Review – Metroid: Samus Returns
It’s not easy being a Metroid fan. One of Nintendo’s most beloved franchises, Metroid has never managed to be a blockbuster series, which made Ninty take some extreme measures to try to inject some life into the franchise over the past years, including the universally despised Federation Force. I hate the fact that game exists, but I understand why it was made: Metroid games usually sell pretty poorly, despite their critical acclaim. Tired of waiting, some fans decided to release some free and unofficial Metroid games out on the internet, most notably AM2R, or Another Metroid 2 Remake, a fantastic remake of the Game Boy title Metroid 2: The Return of Samus which received a cease-and-desist letter from good ol’ Ninty a few days after its release (Nintendo should have known, however, that once you’re on the internet, you’re there forever). Despite this setback, Nintendo itself announced a remake of the GB title, Metroid: Samus Returns, the first official 2D Metroid in nearly 15 years.
Samus Returns marks the franchise’s debut in the 2.5D perspective. It plays just like a good old Metroid from the 90s, but with polygonal graphics, some occasional camera angle shifts and much richer backgrounds. Despite this, I guess the 3DS itself wasn’t the most suitable system for this game, as Samus Returns does face some issues with occasional unstable framerates, no shadows, and underwhelming textural quality. Granted, the smaller screen hides a lot of these issues, but as you can see by the pictures, it could have been much better in a system like the Switch. On the flipside, I can’t help but praise Nintendo’s decision of still supporting the 3DS with big titles even after the release of the company’s newest system.
Same can be said about the sound department. For the most part, it’s pretty good. While the soundtrack isn’t exactly phenomenal (the SR-388 theme song is nowhere near as iconic this time around as it was back in the GB version), it gets the job done by setting up the appropriate atmosphere at the right occasion. For better results, the use of headphones is nearly mandatory, as the small 3DS speakers aren’t able to do justice. Sound effects, like monster growls and explosions, on the other hand, are really well done.
The biggest changes in this game aren’t solely the visuals or sound, however. For the first time in many iterations, 2D Metroid has received some well-deserved gameplay additions. Samus now has access to a physical counter whenever an enemy charges towards her, which is pretty easy to execute and extremely rewarding, given the fact it gives you way more health and ammo in return. Another nice addition is a scanner function which allows you to detect which pieces of the map are breakable, as well as the location of some enemies and special rooms. Is this a cheap shot, a means to make the game a lot easier? In a way, yes, but then again, this mechanic isn’t mandatory, therefore it feels more like a somewhat forgiving addition for newcomers to the series.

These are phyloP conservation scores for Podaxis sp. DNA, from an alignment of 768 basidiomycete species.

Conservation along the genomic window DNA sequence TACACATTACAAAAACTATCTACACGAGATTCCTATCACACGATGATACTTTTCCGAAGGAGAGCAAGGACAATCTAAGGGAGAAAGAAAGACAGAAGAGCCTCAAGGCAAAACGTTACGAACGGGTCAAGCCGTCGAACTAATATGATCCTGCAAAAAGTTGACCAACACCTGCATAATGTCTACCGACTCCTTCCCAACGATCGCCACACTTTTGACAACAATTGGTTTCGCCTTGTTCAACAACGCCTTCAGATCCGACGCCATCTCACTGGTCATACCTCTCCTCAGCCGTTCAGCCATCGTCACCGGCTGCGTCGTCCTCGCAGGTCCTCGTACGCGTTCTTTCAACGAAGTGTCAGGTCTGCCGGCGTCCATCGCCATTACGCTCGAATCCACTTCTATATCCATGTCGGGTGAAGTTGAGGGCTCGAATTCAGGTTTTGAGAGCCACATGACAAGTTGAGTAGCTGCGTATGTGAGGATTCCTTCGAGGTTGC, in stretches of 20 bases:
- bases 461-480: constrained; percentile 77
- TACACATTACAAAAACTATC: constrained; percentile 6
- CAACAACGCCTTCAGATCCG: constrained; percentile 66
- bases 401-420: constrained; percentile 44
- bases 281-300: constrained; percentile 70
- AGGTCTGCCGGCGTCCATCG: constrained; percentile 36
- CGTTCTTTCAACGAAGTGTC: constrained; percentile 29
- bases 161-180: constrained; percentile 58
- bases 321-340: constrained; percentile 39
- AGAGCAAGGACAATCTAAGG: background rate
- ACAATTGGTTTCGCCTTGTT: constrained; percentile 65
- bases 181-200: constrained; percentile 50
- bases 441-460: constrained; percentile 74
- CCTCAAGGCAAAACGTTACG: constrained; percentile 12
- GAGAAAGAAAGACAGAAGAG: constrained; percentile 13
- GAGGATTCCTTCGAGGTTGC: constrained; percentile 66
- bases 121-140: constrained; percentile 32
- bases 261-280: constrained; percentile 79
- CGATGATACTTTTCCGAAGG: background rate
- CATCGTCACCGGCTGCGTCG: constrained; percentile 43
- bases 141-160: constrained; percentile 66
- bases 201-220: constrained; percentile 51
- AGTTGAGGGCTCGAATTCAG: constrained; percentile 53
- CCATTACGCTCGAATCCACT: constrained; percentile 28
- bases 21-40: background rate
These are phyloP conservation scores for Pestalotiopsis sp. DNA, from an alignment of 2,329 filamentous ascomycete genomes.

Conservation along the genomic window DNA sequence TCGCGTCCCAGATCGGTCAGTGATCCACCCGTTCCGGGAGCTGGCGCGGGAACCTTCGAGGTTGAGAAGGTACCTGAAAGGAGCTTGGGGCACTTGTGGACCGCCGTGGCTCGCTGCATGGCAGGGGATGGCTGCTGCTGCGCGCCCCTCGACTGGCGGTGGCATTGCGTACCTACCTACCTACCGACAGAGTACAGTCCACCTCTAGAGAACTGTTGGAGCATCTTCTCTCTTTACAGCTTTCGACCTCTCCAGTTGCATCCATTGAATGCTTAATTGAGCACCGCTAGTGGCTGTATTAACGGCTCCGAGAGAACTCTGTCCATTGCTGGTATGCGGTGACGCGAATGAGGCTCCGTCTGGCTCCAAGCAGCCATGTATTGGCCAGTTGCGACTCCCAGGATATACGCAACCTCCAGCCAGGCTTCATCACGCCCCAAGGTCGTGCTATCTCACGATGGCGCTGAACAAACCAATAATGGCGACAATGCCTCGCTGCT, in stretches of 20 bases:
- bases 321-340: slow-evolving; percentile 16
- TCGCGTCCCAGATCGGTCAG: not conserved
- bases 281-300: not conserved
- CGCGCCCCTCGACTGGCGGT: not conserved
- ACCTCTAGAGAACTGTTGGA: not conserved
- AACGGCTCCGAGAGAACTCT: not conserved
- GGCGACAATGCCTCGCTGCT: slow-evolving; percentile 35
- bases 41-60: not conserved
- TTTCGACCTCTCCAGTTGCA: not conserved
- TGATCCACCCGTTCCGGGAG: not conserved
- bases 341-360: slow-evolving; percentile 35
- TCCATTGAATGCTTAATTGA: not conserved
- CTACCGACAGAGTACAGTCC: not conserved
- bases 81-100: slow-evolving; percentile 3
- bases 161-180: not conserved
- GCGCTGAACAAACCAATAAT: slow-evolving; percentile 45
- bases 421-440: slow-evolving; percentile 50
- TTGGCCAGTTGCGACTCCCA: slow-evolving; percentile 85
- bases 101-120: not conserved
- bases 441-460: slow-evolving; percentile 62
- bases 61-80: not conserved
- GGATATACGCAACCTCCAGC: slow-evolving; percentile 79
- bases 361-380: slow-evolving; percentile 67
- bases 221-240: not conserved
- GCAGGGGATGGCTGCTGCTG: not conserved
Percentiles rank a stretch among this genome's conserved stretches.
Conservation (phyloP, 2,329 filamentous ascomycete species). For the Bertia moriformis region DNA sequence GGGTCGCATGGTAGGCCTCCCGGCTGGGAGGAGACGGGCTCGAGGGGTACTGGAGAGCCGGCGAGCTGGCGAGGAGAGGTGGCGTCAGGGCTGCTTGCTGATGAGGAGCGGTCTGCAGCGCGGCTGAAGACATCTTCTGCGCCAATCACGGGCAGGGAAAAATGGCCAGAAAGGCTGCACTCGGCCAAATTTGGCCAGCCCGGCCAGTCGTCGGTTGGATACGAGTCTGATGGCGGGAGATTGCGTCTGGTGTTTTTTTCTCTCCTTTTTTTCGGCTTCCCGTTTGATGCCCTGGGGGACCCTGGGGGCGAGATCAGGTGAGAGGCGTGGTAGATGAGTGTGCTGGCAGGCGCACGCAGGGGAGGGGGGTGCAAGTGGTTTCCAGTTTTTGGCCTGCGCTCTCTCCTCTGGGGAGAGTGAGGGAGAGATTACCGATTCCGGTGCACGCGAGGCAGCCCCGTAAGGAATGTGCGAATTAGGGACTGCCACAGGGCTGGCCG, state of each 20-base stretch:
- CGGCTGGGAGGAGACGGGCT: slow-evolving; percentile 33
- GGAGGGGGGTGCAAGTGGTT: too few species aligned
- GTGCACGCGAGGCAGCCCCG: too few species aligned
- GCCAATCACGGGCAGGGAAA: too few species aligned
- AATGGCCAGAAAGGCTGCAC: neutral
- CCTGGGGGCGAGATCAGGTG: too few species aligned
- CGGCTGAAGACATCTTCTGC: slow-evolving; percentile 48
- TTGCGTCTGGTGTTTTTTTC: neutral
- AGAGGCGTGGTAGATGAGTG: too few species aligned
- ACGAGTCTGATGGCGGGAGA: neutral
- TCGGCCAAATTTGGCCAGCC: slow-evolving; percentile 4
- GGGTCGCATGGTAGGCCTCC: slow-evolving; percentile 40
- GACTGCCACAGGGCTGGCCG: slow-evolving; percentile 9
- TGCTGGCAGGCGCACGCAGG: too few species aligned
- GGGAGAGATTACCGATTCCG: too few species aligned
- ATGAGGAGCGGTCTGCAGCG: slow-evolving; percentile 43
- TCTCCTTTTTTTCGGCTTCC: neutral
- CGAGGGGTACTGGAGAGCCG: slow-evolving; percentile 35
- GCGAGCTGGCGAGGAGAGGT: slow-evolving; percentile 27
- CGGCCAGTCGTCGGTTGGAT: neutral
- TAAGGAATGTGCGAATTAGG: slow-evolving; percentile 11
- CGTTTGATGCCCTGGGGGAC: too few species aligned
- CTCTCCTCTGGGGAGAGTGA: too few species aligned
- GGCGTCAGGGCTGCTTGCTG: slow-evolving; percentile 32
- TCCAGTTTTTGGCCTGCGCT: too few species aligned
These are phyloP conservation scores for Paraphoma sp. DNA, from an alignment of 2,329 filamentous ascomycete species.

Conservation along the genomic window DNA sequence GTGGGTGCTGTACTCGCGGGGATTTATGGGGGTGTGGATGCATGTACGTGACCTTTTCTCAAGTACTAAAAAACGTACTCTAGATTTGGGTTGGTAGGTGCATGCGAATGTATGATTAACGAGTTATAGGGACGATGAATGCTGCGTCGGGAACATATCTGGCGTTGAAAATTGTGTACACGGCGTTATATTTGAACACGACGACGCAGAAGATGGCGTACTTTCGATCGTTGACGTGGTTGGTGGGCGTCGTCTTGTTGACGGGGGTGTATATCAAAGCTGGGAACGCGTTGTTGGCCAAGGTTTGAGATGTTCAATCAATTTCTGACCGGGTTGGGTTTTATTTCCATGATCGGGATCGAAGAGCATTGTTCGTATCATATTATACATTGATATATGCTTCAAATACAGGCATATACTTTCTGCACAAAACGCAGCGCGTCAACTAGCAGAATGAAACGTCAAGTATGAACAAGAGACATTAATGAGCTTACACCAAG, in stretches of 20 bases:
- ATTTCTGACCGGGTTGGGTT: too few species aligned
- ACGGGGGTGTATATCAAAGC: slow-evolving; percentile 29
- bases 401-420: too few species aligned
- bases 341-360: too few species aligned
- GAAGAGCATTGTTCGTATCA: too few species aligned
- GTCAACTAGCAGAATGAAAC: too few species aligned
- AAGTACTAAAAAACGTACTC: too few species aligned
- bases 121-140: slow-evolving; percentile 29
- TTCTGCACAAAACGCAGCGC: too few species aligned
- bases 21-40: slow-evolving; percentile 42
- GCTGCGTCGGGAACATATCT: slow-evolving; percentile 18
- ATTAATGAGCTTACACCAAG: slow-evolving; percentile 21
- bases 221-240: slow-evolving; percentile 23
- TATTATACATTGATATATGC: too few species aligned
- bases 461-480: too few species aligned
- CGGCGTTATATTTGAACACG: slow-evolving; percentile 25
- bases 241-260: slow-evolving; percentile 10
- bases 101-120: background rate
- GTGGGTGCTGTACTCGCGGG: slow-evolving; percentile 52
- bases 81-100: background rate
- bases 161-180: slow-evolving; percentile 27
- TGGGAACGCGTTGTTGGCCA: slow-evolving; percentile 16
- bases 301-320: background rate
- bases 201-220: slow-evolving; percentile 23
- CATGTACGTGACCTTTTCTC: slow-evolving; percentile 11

The main issue is, despite the interesting gameplay additions, some other gameplay decisions are, at the very least, questionable. First of all, you can only control Samus with the analog stick. For a 2D game, that’s a very odd decision, especially given the fact the portable’s stick isn’t exactly precise or reliable. That’s also an issue regarding the controls as a whole. Samus Returns isn’t exactly comfortable to play, and that’s mostly the entire system’s fault, and not just the game. The constant use of the somewhat unresponsive triggers, coupled with the analog stick, constant pressing of the Y button, and the overall shape of the 3DS, made for a weird control experience, a somewhat painful one after a few hours in a row.
Samus Returns is a very important title. It may not be the best 2D Metroid out there, nor did the 3DS itself help with its technical limitations, but this is an overall decent game that shows there is still potential to do a lot with the franchise besides making titles for the Prime series. While I still think AM2R was a somewhat more enjoyable experience (even though it was just an unofficial fan game), I won’t deny the fact I’m glad Samus Returns is a thing. I’m glad Nintendo listened to fan demands for once. I didn’t find it anywhere near as enjoyable as the other 2D titles from the last decade like Zero Mission or Fusion, but I really hope it does sell well enough to let Nintendo know people want more Metroid. If only it were released for the Switch.